Cannabis in Canada Pt 10

Cannabis in Canada: A Primer. Part Ten.

Part Ten: Public Safety and the Issue of Impaired Driving

Bill C-46 is the Impaired Driving Act, which is to change Canada’s impaired driving legislation and related offences under the Criminal Code. Bill C-46 also received Royal Assent on June 21, 2018. Part 1 of the Bill adds new sections for driving while under the influence of drugs, and Part 2 replaces provisions for driving offences in the Code with a new regime that would come into effect 180 days after Part 1 received Royal Assent.

Impaired Driving while under the influence of Cannabis is challenging to regulate for a number of reasons. There seems to be no consensus on how to determine scientifically whether a person is high behind the wheel and what level of THC is required to constitute impairment. The level of THC concentration each person may have when tested largely depends on the individual and their tolerance. One of the great challenges in developing adequate road-side tests is the challenge that researchers face in in conducting research as it is challenging to do research with an illegal drug. Moreover,  once that permission is granted, researchers are restricted to a particular cannabis supply which has low TCAH content.

Prior to its passing, lawyers had raised concerns about Bill C-46. The Canadian Bar Association released a report in September 2017 expressing concern with the constitutionality of aspects of the bill – particularly part 2. In their report, they highlight the extent to which Bill C-46 resembles Private Members’ Bill C-226 (on impaired driving), introduced in February 2016, which eventually was declared dead. There was concern that new sections would bring a substantial amount of uncertainty to an area of well-established and heavily litigated law, which could result in increased (and prolonged) litigation, posing an additional burden on the criminal justice system. Additionally, the CBA and other legal groups advised the senate that the Bill could lead to s.8,9, and 10(b) Charter violations and litigation.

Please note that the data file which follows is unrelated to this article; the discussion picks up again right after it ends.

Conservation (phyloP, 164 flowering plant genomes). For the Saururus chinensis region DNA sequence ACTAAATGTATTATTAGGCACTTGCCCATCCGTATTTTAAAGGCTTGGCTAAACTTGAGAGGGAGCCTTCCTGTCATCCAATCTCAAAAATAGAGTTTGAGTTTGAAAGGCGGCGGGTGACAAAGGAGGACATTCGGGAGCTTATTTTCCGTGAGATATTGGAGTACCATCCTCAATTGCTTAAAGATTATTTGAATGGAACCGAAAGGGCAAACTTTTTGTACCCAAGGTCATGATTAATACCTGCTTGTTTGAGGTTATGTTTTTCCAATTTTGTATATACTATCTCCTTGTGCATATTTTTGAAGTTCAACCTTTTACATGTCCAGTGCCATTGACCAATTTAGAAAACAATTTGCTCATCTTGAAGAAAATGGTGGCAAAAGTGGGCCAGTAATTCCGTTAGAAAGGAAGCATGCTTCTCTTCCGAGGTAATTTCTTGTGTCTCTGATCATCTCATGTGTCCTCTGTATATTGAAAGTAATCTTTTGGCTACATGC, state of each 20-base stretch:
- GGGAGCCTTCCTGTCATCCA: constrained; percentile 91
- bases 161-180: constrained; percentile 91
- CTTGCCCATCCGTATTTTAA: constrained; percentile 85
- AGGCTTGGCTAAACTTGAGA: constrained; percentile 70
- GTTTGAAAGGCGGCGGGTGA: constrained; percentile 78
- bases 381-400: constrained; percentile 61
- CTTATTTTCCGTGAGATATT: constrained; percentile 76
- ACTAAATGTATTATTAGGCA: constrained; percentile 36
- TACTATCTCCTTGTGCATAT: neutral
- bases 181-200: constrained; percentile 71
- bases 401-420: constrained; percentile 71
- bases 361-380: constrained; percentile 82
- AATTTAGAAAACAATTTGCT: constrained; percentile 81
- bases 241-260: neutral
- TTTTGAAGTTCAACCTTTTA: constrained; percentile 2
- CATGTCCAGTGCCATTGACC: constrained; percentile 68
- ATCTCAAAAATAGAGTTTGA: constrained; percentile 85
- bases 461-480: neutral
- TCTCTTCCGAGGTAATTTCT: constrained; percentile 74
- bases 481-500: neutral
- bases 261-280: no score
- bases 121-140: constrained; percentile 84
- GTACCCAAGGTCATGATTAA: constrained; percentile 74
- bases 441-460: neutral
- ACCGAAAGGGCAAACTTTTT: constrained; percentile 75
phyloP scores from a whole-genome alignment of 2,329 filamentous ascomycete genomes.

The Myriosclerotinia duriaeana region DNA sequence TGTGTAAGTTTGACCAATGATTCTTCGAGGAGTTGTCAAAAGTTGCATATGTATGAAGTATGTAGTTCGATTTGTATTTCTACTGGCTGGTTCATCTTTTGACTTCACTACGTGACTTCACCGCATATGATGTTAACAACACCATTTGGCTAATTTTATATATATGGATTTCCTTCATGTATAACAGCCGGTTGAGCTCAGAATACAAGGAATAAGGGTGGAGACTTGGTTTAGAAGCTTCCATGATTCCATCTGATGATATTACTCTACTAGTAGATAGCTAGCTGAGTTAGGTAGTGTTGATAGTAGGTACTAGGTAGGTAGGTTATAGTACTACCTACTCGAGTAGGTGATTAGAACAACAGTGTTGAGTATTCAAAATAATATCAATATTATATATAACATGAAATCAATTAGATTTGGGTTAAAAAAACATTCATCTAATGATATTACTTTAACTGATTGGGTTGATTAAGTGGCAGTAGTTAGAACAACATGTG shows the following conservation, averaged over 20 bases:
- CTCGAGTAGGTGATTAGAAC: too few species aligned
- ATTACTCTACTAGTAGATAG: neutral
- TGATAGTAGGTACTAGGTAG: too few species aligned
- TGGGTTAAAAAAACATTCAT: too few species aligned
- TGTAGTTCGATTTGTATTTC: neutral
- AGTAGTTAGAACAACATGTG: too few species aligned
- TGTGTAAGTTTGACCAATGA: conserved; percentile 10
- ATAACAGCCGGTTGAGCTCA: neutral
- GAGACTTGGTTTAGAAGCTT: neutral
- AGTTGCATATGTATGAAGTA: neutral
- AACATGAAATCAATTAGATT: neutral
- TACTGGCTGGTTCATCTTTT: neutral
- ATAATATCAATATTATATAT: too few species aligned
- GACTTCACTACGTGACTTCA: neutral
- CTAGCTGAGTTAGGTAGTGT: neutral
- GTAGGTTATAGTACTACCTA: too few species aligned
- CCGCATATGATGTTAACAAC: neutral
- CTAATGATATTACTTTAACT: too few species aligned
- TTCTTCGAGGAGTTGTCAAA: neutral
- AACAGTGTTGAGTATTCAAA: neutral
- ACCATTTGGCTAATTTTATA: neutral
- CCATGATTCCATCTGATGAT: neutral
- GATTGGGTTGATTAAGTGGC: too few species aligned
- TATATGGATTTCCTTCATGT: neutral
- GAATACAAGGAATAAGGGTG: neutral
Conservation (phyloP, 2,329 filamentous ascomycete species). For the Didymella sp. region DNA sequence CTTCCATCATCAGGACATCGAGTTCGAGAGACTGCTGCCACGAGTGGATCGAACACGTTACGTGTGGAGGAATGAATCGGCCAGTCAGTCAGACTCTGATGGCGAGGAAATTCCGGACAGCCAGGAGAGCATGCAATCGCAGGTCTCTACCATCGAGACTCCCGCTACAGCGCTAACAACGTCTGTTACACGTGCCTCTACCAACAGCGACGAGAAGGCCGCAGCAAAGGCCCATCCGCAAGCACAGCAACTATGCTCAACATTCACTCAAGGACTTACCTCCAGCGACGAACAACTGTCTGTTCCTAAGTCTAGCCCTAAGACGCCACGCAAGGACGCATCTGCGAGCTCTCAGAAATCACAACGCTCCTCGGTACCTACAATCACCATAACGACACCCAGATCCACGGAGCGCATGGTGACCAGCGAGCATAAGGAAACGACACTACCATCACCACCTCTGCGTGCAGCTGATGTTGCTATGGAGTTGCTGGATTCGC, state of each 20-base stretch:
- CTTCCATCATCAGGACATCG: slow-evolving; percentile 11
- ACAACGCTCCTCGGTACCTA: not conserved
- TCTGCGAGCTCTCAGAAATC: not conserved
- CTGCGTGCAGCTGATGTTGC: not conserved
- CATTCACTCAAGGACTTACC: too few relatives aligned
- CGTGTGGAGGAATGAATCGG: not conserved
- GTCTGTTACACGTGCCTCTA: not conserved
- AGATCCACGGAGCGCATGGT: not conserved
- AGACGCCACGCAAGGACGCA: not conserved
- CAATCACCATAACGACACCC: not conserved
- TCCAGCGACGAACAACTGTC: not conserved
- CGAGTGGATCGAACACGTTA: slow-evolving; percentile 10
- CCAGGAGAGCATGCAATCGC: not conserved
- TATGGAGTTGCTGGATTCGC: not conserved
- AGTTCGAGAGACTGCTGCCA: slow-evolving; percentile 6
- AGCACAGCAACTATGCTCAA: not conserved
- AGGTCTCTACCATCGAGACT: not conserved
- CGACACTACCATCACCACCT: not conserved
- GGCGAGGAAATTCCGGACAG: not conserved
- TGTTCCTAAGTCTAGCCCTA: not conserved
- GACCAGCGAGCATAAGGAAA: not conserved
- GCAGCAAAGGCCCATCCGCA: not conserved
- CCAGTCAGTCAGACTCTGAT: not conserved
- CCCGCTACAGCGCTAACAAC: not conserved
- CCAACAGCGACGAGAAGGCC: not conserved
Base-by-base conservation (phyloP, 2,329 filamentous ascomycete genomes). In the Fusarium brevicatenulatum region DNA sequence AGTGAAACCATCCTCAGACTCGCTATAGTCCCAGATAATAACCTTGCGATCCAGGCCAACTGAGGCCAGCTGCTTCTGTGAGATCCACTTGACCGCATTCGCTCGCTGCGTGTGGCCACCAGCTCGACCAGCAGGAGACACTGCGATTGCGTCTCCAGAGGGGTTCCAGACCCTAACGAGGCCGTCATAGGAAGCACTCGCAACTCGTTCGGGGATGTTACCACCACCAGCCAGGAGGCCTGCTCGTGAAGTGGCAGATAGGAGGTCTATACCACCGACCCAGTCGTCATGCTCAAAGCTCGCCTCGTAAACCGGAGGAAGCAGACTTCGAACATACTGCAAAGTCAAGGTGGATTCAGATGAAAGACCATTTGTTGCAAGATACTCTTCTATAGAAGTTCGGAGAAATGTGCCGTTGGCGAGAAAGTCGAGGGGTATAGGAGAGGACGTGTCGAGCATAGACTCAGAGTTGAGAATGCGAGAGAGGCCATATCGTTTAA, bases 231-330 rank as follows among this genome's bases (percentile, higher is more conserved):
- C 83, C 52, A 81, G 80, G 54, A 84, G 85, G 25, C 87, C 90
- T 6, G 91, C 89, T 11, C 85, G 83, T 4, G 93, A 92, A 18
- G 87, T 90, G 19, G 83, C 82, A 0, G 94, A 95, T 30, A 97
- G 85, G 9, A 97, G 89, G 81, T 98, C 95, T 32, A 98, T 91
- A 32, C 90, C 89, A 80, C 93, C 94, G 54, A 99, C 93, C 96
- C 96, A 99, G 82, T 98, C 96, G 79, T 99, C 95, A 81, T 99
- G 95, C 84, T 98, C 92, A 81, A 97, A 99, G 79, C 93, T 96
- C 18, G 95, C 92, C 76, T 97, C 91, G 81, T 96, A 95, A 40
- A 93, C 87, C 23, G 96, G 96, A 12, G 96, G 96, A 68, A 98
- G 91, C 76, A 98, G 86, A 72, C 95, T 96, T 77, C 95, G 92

The Senate had amended the Bill to remove the provision allowing police to conduct random roadside alcohol tests. The Senate also sought to legally downgrade impaired driving offences so that they were not classified as “serious criminality” in order to protect foreign nationals and permanent residents from losing their statuses or becoming inadmissible to Canada after such a conviction. The government reported rejecting the key change that stripped mandatory alcohol screening from the bill because it is a “proven traffic safety measure that will deter impaired driving and save lives”. In passing the legislation, the Government did not accept these amendments.


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- By Heather Webster.